So what's in a name? I suppose that depends, to a great extent, on the name in question. In the name of Jesus, the Christ, we find a joy that will be with us long after the fleeting celebrations of the holiday season are over--a confidence that will carry us boldly not only into the new year but into every year that follows. He gives us the joy of forgiveness--the knowledge that we have in God not an angry Judge but a loving Father who cares about us and who will be with us every day in this new year in all the years to come to work out His good and gracious will in us and for us and through us. His Spirit, working through the Gospel, will lead us to know this and to live each day confident in His grace and love.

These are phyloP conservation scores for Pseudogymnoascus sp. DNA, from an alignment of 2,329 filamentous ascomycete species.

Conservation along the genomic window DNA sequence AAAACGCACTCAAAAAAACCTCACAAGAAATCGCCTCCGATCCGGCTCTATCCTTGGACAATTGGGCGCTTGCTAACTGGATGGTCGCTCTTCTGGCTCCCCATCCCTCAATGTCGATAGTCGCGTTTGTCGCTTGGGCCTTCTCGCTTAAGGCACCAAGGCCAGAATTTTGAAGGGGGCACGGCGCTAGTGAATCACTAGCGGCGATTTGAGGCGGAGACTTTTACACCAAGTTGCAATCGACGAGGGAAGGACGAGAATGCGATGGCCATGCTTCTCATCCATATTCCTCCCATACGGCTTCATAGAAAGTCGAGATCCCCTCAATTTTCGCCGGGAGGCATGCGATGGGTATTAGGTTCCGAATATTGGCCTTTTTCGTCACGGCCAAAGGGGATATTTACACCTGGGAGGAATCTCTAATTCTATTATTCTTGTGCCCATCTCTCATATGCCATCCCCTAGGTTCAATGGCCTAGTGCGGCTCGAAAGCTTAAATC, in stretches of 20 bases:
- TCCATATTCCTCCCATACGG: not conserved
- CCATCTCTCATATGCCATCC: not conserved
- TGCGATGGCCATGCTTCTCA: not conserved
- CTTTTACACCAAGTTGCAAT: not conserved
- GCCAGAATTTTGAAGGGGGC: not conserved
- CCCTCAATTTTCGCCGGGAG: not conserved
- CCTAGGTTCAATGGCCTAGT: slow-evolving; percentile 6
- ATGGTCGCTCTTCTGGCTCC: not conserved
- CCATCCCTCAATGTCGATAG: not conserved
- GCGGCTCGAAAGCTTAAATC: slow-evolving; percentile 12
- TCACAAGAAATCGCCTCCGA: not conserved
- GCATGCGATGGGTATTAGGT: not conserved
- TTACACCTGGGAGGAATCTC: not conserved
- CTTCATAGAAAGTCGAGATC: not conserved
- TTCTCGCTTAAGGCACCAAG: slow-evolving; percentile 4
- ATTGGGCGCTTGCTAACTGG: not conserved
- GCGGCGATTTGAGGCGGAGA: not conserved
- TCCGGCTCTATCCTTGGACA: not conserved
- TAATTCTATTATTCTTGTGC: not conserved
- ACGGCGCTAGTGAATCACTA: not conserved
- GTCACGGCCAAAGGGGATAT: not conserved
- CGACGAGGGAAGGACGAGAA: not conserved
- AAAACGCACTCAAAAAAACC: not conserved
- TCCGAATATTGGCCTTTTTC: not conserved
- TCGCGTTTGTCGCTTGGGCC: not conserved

May the true Light which enlightens everyone, which has come into the world, shining brightly in the darkness, be your very life. And may the Word become flesh, Jesus Christ Himself, continue to make known to you His redeeming grace and truth now and always. He who calls you is faithful, and He will do it. Amen.